How Bad Are Auto Sales? 10 Questions and Answers

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Fred Thornhill / Reuters / Corbis

General Motors workers prepare the new Chevrolet Camaro for delivery at the Oshawa Ontario facility on April 8, 2009

1. How bad are sales, really?
After edging up in May, sales dropped again in June below the 10 million–unit annual sales pace, which puts new vehicle sales at the slowest pace since the recession in 1958 — a downturn that forced some carmakers, notably Packard, to shut their doors for good. Meanwhile, each of the Big Six (the three domestic carmakers plus Toyota, Honda and Nissan, which together account for 75% of all vehicle sales in the U.S.) reported double-digit declines in sales. The declines ranged from 11% at Ford to nearly 42% at Chrysler. German automakers such as Volkswagen, BMW, Porsche and Mercedes-Benz also reported double-digit declines.

2. By how much will the new federal "Cash for Clunkers" program help stimulate sales?
Carmakers are hoping the program will add about 250,000 units to the industry's sales total in the next few months. However, the program, which offers rebates of $3,500 to $4,500 for consumers trading in older vehicles for new, more-efficient vehicles, won't get rolling until July 24, and its $1 billion in funding expires Sept. 30. Automakers are already lobbying for more cash. Germany sank $6 billion into a similar scrappage program, China put $4 billion into its equivalent of cash for clunkers, and Brazil put up $3 billion, notes Mark LaNeve, GM's vice president of sales, service and marketing.

3. How long can Detroit sustain itself when monthly sales numbers are this bad?
The two bankrupt companies, Chrysler and General Motors, closed their assembly lines for much of May and June, which reduces their revenue substantially. Chrysler started up this week but will close again next week for summer changeovers. Both GM and Chrysler have built their recovery plans on very low sales estimates, which is the principal reason they have closed so many factories and discarded so many employees as they restructure. GM just announced plans to shed another 4,000 salaried employees by October, at which point it expects to have trimmed $12 billion in costs. GM also cut its advertising spending in half this year, which doesn't exactly stimulate sales. Bottom line: the next 12 to 18 months are perilous for both companies — and they'll need a modest improvement in sales just to survive. Ford, meanwhile, has played a difficult hand quite deftly. Despite a drop in sales volume, it has outperformed the market during the second quarter, reclaiming second place in total sales from Toyota and closing in on GM.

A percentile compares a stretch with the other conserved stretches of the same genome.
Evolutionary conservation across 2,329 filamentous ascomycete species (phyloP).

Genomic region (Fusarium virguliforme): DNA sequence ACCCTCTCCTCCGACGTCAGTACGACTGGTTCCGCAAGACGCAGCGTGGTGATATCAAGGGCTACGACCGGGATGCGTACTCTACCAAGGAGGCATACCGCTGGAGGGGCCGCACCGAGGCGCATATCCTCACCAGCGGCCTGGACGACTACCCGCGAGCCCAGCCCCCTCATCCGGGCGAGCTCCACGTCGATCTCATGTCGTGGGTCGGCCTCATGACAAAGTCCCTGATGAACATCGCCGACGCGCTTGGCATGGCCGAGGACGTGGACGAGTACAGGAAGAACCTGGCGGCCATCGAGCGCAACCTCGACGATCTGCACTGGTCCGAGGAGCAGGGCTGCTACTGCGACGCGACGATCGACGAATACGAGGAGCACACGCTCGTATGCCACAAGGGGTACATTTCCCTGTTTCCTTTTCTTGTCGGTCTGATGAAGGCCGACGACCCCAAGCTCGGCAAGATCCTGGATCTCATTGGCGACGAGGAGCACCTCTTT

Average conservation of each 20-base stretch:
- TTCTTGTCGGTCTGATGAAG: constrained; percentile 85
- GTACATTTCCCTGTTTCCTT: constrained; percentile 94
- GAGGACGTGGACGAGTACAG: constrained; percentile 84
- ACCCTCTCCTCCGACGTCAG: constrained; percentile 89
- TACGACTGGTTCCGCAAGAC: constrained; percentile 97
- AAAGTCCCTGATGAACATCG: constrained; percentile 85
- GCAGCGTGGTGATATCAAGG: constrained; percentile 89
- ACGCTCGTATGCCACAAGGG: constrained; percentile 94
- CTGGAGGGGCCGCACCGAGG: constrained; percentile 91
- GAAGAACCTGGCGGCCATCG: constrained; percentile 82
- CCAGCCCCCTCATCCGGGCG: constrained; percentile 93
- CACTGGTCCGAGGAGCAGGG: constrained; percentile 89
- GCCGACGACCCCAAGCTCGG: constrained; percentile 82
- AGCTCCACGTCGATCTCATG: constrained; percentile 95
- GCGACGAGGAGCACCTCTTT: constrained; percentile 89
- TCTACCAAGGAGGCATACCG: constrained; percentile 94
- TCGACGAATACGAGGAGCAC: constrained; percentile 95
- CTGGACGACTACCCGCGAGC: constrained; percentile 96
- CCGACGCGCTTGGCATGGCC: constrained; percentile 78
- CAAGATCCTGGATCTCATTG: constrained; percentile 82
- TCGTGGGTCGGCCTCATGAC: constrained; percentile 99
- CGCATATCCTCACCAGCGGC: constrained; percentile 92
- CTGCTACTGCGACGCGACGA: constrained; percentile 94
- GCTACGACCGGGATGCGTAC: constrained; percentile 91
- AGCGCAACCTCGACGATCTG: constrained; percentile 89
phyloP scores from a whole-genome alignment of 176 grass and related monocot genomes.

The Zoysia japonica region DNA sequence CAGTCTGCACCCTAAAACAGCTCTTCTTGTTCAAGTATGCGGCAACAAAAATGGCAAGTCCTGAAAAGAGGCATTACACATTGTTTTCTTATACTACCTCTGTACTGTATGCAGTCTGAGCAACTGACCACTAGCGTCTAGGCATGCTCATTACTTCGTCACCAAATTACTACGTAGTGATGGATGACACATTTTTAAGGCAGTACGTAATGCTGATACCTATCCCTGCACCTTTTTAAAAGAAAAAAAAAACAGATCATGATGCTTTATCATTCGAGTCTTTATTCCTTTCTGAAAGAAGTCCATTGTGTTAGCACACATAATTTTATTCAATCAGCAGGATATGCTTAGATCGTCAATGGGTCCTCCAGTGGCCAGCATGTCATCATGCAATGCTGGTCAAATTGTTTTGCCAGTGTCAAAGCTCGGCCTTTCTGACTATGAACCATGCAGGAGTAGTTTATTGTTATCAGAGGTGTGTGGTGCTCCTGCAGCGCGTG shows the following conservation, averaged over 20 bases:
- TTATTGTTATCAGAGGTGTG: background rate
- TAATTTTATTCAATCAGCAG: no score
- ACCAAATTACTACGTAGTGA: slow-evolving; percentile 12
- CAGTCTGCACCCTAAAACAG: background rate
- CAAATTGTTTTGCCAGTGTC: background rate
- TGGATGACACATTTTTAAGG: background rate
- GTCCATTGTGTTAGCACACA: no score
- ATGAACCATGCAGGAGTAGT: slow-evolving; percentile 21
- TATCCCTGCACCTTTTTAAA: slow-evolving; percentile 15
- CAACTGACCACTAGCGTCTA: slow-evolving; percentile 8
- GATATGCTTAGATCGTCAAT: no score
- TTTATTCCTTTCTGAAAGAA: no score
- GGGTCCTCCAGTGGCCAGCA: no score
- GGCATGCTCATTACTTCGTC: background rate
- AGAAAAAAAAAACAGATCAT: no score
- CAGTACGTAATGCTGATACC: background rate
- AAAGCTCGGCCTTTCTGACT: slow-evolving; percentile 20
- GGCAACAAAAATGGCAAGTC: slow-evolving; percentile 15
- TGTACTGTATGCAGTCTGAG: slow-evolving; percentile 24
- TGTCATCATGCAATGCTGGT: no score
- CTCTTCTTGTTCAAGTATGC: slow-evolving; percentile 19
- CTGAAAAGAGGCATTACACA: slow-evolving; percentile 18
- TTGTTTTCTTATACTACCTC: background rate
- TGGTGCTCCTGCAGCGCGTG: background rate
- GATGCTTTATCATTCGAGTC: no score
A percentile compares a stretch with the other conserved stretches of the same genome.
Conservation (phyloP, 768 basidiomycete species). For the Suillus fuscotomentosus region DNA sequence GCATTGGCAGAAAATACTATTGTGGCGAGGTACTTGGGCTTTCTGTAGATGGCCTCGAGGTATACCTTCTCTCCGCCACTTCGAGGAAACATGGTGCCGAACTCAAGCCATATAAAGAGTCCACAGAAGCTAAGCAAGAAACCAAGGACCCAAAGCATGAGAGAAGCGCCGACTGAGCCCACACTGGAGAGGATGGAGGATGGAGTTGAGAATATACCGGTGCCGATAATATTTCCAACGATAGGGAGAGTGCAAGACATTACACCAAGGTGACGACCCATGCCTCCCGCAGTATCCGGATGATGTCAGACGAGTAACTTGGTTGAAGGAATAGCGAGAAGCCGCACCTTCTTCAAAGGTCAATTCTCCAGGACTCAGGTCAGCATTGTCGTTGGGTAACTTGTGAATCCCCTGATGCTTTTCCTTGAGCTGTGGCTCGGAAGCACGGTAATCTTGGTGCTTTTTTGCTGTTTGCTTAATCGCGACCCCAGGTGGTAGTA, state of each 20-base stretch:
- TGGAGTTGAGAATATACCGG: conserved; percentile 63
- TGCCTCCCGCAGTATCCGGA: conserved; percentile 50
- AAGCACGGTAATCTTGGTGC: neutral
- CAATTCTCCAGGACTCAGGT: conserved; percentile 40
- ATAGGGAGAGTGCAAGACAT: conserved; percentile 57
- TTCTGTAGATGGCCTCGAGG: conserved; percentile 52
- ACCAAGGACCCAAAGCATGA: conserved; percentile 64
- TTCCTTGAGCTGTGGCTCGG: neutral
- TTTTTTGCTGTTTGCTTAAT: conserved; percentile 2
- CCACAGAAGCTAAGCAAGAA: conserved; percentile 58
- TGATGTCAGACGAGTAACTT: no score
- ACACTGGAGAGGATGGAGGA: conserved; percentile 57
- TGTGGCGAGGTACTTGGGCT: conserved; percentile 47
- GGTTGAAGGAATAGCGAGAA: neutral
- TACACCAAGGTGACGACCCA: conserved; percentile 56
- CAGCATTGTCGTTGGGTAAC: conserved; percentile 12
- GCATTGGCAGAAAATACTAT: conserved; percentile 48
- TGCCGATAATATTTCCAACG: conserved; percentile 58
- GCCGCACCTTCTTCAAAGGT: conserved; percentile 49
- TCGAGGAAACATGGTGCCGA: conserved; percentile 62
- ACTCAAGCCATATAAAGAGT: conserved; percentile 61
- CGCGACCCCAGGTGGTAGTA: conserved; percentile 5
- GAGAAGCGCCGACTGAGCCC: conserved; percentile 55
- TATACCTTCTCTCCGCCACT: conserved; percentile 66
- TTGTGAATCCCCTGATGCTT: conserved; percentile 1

4. Are rental-fleet sales down for good?
Jim Farley, Ford group executive for sales and marketing, says rental fleets are starting to look for replacements for worn-out vehicles. Rental fleets have kept cars in service longer than in the past, but they're going to have to pay more for replacements now because automakers have slashed assembly capacity. One of the reasons Chrysler sales have dropped so dramatically this year is that the company withdrew from the fleet business because it was unprofitable.

5. Is Detroit's strategy of focusing on its profitable lines working?
Neither GM nor Chrysler is profitable yet. Going forward, however, both companies' recovery plans call for concentrating on vehicles that promise an adequate return. They will continue to focus on their profitable lines, such as Chrysler's minivans and GM's pickup trucks. But both GM and Chrysler will be adding new, small cars to their lines by 2011, as they say they will make a profit on those vehicles with rising gasoline prices.

6. Toyota is taking it on the chin along with everyone else. What does this mean for the oh-so-hip maker of the Prius?
Sales of the new 2010 Prius got off to a strong start in June, according to Toyota, as consumers bought more than 13,000 units. But it's the sales of Toyota's other vehicles, such as its full-size pickup truck, the Tundra, and its hip little Scion that have borne the brunt of Toyota's sales slump. The company hopes to stem the decline by beefing up sales of its small utility vehicle, the RAV4, its Sienna minivan and the Camry sedan. Toyota executives have also raised incentives and are trusting that rising gas prices will help arrest the sales decline. Toyota traditionally does well as gasoline prices increase because of its reputation for fuel efficiency.

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